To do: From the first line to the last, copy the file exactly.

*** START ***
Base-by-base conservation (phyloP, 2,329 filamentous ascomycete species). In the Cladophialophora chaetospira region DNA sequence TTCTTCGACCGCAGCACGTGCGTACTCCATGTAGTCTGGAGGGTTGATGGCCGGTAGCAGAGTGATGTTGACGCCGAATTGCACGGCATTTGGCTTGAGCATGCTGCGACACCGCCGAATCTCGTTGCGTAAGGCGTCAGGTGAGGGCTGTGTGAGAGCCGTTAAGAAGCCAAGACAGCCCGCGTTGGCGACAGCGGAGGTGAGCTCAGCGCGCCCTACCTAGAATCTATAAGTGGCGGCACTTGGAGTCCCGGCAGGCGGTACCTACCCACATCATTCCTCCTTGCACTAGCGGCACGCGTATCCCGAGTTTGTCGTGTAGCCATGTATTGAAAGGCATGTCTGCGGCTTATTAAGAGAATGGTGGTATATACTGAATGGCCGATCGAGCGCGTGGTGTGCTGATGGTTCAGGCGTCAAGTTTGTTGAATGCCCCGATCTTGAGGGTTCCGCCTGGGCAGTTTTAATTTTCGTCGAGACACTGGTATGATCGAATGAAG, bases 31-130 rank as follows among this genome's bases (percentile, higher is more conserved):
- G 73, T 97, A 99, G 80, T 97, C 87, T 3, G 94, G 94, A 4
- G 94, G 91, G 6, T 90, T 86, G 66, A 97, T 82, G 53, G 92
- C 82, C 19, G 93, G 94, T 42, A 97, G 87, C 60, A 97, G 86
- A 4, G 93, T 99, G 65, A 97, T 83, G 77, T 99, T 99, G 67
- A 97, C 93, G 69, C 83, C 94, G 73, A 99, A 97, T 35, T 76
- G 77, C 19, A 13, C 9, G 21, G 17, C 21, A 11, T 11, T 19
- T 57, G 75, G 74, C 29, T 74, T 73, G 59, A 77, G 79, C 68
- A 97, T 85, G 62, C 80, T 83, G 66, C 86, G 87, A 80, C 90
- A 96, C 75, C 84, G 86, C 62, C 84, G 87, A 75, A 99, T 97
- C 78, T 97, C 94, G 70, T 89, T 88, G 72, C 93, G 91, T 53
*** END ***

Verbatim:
Base-by-base conservation (phyloP, 2,329 filamentous ascomycete species). In the Cladophialophora chaetospira region DNA sequence TTCTTCGACCGCAGCACGTGCGTACTCCATGTAGTCTGGAGGGTTGATGGCCGGTAGCAGAGTGATGTTGACGCCGAATTGCACGGCATTTGGCTTGAGCATGCTGCGACACCGCCGAATCTCGTTGCGTAAGGCGTCAGGTGAGGGCTGTGTGAGAGCCGTTAAGAAGCCAAGACAGCCCGCGTTGGCGACAGCGGAGGTGAGCTCAGCGCGCCCTACCTAGAATCTATAAGTGGCGGCACTTGGAGTCCCGGCAGGCGGTACCTACCCACATCATTCCTCCTTGCACTAGCGGCACGCGTATCCCGAGTTTGTCGTGTAGCCATGTATTGAAAGGCATGTCTGCGGCTTATTAAGAGAATGGTGGTATATACTGAATGGCCGATCGAGCGCGTGGTGTGCTGATGGTTCAGGCGTCAAGTTTGTTGAATGCCCCGATCTTGAGGGTTCCGCCTGGGCAGTTTTAATTTTCGTCGAGACACTGGTATGATCGAATGAAG, bases 31-130 rank as follows among this genome's bases (percentile, higher is more conserved):
- G 73, T 97, A 99, G 80, T 97, C 87, T 3, G 94, G 94, A 4
- G 94, G 91, G 6, T 90, T 86, G 66, A 97, T 82, G 53, G 92
- C 82, C 19, G 93, G 94, T 42, A 97, G 87, C 60, A 97, G 86
- A 4, G 93, T 99, G 65, A 97, T 83, G 77, T 99, T 99, G 67
- A 97, C 93, G 69, C 83, C 94, G 73, A 99, A 97, T 35, T 76
- G 77, C 19, A 13, C 9, G 21, G 17, C 21, A 11, T 11, T 19
- T 57, G 75, G 74, C 29, T 74, T 73, G 59, A 77, G 79, C 68
- A 97, T 85, G 62, C 80, T 83, G 66, C 86, G 87, A 80, C 90
- A 96, C 75, C 84, G 86, C 62, C 84, G 87, A 75, A 99, T 97
- C 78, T 97, C 94, G 70, T 89, T 88, G 72, C 93, G 91, T 53